The California Department of Managed Health Care released the Prescription Drug Cost Transparency Report for Measurement Year 2019
The report looks at the impact of the cost of prescription drugs on health plan premiums and compares data over three reporting years: 2017, 2018, and 2019. The report reveals that health plans paid an increase of $1 billion — $1 billion! — on prescription drugs since 2017, including an increase of $600 million in 2019.
The report is seen as part of a larger effort by California Governor Gavin Newsom to rein in the costs of prescription drugs. Newsom has proposed leveraging California’s purchasing power to increase generic drug manufacturing as one solution to the prescription drug affordability crisis. The state has already begun to identify potential target medications and develop a strategic plan to promote state-led generic drug purchasing and manufacturing. California is also transitioning all Medi-Cal pharmacy services from managed care to direct state payment in 2021, strengthening California’s ability to negotiate better prices with drug manufacturers.
Other key findings from the recent DMHC report include:
- Health plans paid more than $9.6 billion for prescription drugs in 2019, an increase of almost $600 million from 2018, and $1 billion from 2017.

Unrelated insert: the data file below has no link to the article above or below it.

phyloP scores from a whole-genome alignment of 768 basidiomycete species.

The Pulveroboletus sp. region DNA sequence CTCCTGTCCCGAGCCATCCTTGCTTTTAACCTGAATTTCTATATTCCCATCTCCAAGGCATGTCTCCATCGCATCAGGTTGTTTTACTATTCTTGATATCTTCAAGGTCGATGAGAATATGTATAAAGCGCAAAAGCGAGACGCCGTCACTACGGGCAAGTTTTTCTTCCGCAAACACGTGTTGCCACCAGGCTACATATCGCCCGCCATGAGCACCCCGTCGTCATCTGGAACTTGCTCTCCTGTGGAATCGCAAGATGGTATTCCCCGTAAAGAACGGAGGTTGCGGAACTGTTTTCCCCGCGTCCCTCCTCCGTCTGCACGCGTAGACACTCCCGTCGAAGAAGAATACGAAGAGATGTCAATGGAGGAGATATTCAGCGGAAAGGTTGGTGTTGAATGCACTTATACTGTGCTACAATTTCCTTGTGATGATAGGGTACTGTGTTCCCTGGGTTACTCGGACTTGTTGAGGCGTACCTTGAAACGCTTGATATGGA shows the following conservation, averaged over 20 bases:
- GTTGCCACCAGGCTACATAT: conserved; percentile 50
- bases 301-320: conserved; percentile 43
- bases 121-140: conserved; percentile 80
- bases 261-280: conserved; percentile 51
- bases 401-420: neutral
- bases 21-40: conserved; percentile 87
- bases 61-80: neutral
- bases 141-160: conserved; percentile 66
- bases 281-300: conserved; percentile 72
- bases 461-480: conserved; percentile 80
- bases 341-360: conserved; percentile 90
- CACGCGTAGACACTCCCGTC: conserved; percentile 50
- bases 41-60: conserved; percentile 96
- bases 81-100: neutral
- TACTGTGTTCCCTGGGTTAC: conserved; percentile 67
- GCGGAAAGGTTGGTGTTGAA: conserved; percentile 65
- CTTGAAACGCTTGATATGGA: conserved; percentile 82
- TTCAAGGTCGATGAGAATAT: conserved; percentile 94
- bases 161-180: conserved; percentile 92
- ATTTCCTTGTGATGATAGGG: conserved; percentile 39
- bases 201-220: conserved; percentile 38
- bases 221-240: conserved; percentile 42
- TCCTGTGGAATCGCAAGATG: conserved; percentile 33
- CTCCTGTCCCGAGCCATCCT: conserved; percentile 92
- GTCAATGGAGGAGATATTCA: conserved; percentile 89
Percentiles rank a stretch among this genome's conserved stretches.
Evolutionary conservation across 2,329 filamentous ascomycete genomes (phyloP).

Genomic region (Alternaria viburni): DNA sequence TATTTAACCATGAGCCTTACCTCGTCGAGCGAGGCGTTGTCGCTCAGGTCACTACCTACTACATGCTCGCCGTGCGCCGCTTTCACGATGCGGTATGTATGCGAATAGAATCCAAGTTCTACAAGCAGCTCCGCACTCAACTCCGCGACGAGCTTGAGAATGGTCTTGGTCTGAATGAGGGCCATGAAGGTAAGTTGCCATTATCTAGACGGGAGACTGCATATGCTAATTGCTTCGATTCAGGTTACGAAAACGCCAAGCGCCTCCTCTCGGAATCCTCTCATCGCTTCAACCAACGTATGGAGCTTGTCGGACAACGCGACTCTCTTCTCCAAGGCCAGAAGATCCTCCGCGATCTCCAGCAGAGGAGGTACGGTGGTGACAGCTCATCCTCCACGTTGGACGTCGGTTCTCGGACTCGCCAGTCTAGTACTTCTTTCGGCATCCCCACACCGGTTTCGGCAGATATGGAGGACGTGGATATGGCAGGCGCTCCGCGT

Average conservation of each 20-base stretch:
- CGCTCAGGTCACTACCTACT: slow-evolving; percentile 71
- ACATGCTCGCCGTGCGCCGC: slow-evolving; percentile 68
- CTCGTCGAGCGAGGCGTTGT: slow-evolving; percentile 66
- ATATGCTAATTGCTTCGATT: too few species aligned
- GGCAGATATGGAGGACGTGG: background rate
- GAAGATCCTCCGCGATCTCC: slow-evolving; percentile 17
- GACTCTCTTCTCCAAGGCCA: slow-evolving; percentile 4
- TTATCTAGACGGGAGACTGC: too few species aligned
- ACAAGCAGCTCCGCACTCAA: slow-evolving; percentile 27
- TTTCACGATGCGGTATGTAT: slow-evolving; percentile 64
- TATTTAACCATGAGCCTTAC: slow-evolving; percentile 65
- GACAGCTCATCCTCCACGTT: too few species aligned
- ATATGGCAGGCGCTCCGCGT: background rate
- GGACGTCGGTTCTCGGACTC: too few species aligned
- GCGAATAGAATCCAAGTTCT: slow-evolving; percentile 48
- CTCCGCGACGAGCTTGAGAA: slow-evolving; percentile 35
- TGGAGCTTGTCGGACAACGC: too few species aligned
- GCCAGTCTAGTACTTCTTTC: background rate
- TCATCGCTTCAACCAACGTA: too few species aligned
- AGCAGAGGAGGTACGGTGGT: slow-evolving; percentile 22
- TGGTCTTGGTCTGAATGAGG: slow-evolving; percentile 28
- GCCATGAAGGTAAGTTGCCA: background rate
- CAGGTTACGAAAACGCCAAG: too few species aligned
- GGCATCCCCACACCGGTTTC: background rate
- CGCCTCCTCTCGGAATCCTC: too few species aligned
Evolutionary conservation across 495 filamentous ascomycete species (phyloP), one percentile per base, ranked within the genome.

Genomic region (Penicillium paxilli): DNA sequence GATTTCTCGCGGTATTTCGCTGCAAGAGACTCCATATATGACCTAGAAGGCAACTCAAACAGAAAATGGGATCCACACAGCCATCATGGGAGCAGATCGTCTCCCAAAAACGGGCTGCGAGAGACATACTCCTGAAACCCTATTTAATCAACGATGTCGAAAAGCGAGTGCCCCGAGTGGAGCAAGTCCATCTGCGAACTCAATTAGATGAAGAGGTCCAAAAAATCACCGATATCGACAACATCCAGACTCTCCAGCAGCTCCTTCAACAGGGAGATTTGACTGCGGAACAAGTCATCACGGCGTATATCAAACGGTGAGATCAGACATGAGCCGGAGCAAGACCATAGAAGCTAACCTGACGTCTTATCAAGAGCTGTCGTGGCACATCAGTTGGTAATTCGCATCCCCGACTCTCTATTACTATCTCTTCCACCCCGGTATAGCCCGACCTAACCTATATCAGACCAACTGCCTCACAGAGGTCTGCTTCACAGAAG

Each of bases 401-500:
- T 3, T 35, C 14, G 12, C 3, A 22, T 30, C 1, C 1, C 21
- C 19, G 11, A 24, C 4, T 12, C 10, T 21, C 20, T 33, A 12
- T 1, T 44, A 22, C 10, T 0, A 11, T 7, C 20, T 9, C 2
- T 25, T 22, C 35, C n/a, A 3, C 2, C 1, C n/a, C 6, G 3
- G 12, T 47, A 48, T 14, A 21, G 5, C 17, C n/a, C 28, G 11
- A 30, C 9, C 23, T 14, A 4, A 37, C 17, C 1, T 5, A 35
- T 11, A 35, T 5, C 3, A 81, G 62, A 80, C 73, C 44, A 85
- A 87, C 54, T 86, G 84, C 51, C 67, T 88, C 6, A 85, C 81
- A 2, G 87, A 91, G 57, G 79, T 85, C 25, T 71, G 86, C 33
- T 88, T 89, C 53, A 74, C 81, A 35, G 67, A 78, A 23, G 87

- Prescription drugs accounted for 8% of total health plan premiums in 2019, a slight increase from 12.7% in 2018.
- Health plans’ prescription drug costs increased by 6.3% in 2019, whereas medical expenses increased by 5.2%. Overall, total health plan premiums increased by 5.3% from 2018 to 2019.
- Manufacturer drug rebates totaled approximately $1.205 billion, up from $1.058 billion in 2018 and $922 million in This represents about 12.5% of the $9.6 billion spent on prescription drugs in 2019.
- While specialty drugs accounted for only 1.5% of all prescription drugs dispensed, they accounted for 1% of total annual spending on prescription drugs.
- Generic drugs accounted for 5% of all prescribed drugs but only 20.9% of the total annual spending on prescription drugs.